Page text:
ATLANTA -- It's a constitutional amendment that if Georgia voters approve, could provide an estimated billion dollars in additional revenue for the state.
Lawmakers discussed on Thursday other forms of gambling revenue in addition to the state lottery.
At the Atlanta Motor Speedway in Henry County Thursday, officials held a public hearing regarding a constitutional amendment on allowing casino gambling, sports betting, and horse racing in Georgia.
"When you hear that possibly $1 billion could be added to the state's treasury to be going towards healthcare and to be going towards education, it certainly peaks your interest as to what exactly could happen," Rep. Rick Williams says.
The Georgia House of Representatives Special Committee on Economic Growth -- which has been exploring ways of creating or changing state revenue streams -- heard public comments and discussed how such an amendment could affect the state.
Citizens had a lot to say:
"Georgia is missing the opportunity because I'm afraid that...the government is afraid of losing money from the taxes because they've got the only gambling going on in the state right now."
"Is there any evidence been brought to you about how much potential taxes are lost every year to online gambling and offshore gambling, as opposed to the economic impact that could've had on a local economy?"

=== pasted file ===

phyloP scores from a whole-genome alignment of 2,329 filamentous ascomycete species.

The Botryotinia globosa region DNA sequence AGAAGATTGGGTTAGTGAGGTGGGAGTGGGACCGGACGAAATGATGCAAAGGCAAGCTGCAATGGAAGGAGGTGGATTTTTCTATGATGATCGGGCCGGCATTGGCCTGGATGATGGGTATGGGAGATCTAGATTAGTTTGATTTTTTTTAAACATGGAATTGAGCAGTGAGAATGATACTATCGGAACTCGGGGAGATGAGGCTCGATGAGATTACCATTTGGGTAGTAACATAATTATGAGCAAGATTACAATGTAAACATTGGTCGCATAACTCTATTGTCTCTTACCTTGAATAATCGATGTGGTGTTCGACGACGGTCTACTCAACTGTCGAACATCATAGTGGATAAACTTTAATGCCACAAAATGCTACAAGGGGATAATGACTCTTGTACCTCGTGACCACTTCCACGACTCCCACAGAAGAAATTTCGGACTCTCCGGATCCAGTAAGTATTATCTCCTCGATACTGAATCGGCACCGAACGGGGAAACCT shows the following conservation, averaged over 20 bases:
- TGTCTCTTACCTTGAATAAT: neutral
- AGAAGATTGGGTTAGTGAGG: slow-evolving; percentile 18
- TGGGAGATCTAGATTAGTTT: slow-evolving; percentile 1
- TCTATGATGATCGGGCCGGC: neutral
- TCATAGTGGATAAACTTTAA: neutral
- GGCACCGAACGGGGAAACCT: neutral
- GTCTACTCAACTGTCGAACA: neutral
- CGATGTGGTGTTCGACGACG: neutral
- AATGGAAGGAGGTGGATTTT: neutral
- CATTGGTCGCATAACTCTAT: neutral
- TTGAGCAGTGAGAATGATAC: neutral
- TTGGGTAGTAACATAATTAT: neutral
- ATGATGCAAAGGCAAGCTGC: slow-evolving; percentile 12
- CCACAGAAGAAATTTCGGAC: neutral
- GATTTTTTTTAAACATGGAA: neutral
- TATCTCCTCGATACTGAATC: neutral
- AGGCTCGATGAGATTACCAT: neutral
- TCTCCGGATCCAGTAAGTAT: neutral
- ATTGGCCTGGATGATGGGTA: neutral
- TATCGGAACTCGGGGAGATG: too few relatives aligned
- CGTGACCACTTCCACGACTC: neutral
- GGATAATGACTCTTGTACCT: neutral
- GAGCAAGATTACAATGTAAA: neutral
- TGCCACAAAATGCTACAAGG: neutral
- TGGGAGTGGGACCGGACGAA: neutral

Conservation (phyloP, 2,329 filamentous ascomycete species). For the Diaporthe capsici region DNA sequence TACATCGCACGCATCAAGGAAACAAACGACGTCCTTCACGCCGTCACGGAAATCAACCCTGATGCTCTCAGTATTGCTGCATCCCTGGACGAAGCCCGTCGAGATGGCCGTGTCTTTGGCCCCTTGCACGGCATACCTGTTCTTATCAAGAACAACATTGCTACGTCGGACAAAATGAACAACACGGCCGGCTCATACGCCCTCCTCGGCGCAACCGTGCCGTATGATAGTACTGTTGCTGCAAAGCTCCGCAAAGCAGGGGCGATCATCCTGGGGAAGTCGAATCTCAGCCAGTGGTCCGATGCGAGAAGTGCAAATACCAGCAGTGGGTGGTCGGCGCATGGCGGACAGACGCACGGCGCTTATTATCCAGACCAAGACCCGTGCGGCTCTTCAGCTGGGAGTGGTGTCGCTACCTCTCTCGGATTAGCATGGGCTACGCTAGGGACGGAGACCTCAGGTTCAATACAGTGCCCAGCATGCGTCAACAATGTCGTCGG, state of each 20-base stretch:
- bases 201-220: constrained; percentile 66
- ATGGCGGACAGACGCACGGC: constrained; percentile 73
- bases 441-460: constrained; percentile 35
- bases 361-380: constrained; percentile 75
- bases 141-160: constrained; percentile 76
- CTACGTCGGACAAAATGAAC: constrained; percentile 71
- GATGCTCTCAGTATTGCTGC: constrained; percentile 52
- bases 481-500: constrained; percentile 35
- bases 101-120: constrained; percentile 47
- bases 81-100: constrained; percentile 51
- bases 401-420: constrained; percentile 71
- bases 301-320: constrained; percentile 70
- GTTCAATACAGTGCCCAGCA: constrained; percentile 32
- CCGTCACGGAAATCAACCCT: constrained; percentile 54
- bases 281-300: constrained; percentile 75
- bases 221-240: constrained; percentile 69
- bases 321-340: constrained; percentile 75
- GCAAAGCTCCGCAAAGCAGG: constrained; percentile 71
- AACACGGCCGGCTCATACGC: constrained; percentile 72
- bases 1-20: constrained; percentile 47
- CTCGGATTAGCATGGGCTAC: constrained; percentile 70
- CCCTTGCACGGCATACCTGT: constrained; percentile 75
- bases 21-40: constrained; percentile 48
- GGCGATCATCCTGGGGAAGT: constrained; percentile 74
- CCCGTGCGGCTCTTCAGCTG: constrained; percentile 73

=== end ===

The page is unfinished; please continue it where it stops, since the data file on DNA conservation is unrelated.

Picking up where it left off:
Representative Dale Washburn says exactly how the additional gambling-type revenue that gets generated would be dispersed -- and who would benefit -- is up for discussion. Adding revenue would also come in several other different forms.
"Obviously, people working and earning more income tax revenue. You've got the property taxes in the locations where these facilities would come," he says.
Allowing casino gambling is a move that Atlanta Motor Speedway President Ed Clark supports. He even released a concept design and plan last October plan for an entertainment complex at the speedway that would feature, in addition to a casino, a water park, theme park, outdoor mall, restaurants, hotels and more.
"It would be something that's here for both the local citizens, the regional citizens and people from out of state to some in here and enjoy," says Clark.
Before you would be able to vote on the constitutional amendment, state lawmakers have to vote on whether or not to even let you vote on it.
The 2020 legislative session will convene at 10 a.m. on Monday, January 13.
It's not clear when this issue will be taken up.